Most of these NGS assays for HLA typing use customized PCR, designed to specifically interrogate the HLA region, such as TruSight HLA (Illumina), Holotype (Omixon), and NGSgo (GenDx). Published data suggest that these platforms are highly accurate for calling HLA types [12, 13]. Due to their targeted nature, however, these assays do not provide information outside the HLA region, preventing the identification of other biologically meaningful data such as somatic variation found in other genes, thereby limiting their general utility. Also, only a limited amount of HLA-specific targeted-capture sequencing data is publicly available, making HLA typing of historical data using these methods difficult. To overcome the limitations inherent to HLA targeted DNA approaches, methods have been developed to identify HLA types in whole-genome sequencing (WGS) and whole-exome sequencing (WES) data [14, 15], but these methods also have limitations.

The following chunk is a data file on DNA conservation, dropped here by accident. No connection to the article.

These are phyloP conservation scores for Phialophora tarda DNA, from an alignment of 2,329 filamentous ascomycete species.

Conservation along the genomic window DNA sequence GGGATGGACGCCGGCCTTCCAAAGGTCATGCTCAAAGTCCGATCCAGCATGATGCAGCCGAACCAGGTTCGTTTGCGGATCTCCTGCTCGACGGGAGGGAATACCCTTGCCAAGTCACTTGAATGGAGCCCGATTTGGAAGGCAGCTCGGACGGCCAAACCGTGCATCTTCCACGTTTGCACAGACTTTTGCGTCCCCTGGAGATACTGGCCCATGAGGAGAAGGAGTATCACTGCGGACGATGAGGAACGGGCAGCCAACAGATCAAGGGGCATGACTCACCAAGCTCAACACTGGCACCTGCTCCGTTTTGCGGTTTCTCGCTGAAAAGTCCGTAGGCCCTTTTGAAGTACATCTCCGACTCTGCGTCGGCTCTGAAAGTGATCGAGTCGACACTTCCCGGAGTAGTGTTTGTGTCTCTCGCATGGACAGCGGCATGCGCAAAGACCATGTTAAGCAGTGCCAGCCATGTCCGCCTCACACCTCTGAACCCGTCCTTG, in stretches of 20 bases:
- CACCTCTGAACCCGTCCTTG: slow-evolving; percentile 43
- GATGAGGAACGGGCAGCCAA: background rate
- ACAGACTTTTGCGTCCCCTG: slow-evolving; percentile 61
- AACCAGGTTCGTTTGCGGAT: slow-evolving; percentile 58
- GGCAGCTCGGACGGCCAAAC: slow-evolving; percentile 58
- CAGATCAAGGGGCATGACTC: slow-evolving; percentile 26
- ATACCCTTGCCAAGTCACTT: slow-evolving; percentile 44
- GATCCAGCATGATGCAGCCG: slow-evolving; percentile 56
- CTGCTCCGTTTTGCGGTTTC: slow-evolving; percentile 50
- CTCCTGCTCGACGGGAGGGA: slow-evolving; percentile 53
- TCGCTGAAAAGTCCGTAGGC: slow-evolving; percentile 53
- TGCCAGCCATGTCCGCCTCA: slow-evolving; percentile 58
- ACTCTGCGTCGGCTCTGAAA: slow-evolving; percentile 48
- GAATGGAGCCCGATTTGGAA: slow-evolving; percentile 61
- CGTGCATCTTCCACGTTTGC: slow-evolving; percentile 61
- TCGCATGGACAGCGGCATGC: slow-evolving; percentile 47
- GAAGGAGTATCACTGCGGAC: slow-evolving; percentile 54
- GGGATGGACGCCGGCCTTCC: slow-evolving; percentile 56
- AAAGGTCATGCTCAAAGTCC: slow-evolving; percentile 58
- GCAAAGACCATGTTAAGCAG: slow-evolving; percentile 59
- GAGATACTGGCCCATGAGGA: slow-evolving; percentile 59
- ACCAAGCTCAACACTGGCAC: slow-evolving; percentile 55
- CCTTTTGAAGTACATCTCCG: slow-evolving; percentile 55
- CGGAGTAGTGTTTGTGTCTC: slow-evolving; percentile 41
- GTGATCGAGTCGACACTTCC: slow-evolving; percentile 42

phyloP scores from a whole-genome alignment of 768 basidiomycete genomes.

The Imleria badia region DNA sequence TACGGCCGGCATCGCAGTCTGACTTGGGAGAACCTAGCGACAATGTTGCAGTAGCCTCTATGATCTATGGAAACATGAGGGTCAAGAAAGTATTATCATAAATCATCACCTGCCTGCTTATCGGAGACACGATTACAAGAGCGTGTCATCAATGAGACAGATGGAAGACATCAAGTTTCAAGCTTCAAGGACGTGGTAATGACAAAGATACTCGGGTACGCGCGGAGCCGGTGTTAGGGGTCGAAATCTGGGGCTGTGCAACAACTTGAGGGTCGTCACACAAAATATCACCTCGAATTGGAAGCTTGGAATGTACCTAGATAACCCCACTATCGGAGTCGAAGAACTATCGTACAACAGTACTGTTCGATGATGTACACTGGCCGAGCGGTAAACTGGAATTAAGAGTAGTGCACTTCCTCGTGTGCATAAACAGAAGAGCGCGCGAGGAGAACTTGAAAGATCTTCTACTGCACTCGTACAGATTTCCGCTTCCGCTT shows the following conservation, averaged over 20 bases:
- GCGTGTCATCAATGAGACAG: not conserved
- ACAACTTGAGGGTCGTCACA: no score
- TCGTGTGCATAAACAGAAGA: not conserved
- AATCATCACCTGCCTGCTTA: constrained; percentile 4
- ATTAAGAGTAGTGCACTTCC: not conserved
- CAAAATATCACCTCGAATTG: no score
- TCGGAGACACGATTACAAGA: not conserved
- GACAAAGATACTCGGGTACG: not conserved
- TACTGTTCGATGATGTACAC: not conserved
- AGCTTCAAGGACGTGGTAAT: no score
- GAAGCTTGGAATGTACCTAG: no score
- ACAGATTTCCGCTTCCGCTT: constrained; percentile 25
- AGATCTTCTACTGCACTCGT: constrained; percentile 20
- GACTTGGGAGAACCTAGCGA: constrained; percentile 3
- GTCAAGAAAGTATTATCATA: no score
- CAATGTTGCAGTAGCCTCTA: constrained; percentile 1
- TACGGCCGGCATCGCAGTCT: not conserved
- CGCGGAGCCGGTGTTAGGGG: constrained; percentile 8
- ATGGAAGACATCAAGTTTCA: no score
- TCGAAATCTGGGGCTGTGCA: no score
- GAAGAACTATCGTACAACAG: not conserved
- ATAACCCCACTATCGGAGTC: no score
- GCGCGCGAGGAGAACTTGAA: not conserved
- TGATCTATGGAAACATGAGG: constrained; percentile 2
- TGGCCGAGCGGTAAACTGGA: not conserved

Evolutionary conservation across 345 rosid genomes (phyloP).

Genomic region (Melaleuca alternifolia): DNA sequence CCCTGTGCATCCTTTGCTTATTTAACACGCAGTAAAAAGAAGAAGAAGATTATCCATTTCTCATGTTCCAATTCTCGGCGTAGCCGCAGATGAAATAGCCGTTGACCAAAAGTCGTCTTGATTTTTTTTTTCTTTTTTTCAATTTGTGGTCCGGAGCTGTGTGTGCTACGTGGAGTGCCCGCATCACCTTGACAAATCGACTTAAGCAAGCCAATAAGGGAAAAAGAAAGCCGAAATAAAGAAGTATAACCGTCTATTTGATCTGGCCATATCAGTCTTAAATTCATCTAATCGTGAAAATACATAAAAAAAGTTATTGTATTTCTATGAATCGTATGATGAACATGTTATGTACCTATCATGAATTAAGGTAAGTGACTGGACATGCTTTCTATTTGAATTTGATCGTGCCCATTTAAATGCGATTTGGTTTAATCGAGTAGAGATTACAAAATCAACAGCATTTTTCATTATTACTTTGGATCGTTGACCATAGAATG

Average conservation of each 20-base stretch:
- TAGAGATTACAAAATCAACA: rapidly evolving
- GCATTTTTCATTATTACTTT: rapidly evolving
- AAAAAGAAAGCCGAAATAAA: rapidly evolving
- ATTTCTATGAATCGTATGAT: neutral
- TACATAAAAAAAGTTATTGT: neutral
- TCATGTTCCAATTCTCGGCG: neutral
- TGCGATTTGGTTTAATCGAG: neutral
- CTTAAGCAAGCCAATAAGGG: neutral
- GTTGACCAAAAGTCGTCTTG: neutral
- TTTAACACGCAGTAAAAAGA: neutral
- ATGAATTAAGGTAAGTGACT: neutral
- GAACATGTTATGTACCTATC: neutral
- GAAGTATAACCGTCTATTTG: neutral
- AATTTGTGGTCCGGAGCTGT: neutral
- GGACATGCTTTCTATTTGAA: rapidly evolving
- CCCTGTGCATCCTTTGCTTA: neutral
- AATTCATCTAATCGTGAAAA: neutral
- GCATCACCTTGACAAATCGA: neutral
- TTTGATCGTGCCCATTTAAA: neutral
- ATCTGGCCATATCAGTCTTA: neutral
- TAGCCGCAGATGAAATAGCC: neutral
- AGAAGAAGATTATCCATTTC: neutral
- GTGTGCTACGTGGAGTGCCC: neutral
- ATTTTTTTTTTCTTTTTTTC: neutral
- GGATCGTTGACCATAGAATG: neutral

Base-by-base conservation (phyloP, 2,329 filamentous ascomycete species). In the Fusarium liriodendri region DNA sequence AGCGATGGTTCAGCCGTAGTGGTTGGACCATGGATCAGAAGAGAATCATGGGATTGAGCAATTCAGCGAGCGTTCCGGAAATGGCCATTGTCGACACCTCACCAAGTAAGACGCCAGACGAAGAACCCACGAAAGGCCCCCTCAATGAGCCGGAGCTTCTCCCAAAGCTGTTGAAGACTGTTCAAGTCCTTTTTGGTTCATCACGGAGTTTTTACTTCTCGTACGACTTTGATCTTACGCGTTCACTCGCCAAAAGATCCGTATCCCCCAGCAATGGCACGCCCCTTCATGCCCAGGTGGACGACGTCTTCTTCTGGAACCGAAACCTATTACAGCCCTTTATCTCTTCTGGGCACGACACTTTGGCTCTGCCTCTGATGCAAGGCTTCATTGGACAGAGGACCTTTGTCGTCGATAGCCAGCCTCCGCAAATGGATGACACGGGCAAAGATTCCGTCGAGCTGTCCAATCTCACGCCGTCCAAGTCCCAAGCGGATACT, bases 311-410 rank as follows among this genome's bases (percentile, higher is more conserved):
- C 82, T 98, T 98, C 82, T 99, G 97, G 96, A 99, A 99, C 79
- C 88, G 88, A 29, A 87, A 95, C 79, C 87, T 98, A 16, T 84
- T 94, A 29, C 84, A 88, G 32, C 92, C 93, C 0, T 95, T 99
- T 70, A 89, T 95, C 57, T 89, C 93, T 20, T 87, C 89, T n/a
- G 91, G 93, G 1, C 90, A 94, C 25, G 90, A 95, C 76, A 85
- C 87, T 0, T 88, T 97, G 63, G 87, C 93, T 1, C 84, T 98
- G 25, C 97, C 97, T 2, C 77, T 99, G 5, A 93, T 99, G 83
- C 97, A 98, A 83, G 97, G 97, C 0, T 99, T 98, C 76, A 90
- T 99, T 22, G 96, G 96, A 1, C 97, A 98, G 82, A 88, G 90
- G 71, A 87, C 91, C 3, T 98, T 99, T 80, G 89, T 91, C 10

Due to the high variability found in the HLA loci, these regions must have sufficient coverage to accurately ascertain HLA types. Both studies found that it is possible to call HLA types accurately from WGS; however, both also found that this high accuracy requires nearly half a billion sequencing reads . Although sequencing costs continue to drop, this depth of sequencing is currently not a practical way to resolve the thousands of possible HLA alleles for many investigators . Conversely, while WES and other large targeted panels require far fewer sequencing reads to achieve a high depth of coverage, the ability to correctly identify HLA types using general targeted DNA-capture methods is highly dependent on the sequences of the probes used to capture the DNA. Polymorphisms within HLA genes may disrupt capture and cause portions of or entire exons to be missing from the sequencing data. This can be especially true if rare alleles or as-yet-undiscovered alleles were not considered during probe design. Finally, heterozygous alleles may have different capture efficiencies, leading to non-equal sequencing coverage, potentially complicating analysis. Indeed, HLA-typing accuracy for exome sequencing has been shown to be poor [15, 16].